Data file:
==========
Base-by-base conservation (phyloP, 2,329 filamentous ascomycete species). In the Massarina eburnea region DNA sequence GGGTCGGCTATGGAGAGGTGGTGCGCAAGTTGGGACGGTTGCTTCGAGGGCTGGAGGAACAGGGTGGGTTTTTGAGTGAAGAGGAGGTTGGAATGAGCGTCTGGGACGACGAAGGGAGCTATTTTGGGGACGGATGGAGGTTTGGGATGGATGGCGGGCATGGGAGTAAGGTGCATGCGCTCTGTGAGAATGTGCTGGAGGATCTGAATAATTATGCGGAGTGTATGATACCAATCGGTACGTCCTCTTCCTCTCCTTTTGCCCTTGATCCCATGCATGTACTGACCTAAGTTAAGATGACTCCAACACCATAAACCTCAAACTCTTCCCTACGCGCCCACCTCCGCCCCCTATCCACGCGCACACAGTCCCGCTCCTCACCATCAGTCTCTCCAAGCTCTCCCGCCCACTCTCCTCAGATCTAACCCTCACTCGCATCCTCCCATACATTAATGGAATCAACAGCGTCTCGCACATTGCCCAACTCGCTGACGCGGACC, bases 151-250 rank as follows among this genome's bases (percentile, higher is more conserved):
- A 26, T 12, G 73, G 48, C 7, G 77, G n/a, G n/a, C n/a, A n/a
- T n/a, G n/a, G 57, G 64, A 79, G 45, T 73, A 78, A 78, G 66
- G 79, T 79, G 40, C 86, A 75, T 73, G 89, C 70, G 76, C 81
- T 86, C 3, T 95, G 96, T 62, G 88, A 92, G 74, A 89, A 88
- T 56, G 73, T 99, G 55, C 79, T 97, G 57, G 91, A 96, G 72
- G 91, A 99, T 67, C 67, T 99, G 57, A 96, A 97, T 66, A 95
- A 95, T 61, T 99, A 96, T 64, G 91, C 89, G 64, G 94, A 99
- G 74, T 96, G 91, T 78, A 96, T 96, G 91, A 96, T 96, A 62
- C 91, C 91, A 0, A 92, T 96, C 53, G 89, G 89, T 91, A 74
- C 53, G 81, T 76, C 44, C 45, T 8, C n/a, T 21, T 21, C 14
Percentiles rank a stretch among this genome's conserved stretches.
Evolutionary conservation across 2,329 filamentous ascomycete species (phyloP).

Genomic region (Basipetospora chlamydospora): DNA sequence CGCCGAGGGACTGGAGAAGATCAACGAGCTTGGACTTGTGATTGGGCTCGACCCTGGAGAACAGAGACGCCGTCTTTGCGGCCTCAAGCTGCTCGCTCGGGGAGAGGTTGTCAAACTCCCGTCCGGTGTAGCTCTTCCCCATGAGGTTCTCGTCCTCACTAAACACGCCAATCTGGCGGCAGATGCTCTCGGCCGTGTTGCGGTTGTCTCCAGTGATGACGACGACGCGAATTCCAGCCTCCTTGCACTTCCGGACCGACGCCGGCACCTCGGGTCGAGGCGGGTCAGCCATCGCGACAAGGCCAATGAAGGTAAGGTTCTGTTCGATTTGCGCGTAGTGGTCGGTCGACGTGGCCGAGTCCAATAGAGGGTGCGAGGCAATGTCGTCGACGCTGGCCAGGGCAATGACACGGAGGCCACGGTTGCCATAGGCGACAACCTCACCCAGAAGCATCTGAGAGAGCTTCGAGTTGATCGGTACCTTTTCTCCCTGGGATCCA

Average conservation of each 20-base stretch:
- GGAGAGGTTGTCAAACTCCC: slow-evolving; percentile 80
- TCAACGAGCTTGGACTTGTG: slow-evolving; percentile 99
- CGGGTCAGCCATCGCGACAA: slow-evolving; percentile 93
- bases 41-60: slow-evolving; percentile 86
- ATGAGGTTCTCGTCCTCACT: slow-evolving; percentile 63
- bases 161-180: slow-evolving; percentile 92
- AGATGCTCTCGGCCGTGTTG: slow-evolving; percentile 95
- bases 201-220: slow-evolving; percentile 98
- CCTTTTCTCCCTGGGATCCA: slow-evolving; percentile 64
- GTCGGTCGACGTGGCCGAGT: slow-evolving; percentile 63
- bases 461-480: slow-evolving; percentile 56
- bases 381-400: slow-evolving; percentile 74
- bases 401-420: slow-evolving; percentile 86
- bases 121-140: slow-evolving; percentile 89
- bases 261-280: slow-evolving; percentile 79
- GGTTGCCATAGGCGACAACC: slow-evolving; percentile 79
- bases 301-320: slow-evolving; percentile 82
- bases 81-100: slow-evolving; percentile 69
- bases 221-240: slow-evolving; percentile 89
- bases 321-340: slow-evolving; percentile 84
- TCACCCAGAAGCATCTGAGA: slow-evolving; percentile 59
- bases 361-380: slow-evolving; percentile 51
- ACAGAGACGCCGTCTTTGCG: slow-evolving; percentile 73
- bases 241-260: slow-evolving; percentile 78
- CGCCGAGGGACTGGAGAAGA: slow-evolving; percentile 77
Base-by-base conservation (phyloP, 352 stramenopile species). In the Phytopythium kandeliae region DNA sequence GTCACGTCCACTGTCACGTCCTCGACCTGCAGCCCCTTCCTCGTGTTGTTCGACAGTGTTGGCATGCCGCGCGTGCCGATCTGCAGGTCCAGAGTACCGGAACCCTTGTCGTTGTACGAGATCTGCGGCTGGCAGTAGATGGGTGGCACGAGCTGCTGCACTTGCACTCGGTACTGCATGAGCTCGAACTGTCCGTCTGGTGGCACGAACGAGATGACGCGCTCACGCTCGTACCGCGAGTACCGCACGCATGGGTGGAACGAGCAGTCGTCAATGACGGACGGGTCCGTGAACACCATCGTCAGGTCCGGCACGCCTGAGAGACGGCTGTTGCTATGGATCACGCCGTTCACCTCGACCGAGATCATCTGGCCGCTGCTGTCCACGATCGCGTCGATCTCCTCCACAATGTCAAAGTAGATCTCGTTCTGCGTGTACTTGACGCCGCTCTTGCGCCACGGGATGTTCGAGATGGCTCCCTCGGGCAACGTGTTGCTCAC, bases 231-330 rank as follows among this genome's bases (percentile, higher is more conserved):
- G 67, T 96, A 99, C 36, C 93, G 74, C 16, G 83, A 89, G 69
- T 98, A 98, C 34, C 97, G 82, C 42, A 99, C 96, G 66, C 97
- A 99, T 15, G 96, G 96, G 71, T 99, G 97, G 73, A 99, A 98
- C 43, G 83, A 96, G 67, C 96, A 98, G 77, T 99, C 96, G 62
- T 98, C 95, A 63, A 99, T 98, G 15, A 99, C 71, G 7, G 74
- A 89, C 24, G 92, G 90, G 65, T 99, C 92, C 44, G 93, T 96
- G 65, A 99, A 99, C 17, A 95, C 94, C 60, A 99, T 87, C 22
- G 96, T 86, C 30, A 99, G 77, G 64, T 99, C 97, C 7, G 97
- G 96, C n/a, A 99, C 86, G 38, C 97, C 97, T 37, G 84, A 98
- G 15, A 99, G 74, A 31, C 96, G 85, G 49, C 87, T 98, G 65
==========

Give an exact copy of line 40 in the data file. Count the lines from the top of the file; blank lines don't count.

- CGCCGAGGGACTGGAGAAGA: slow-evolving; percentile 77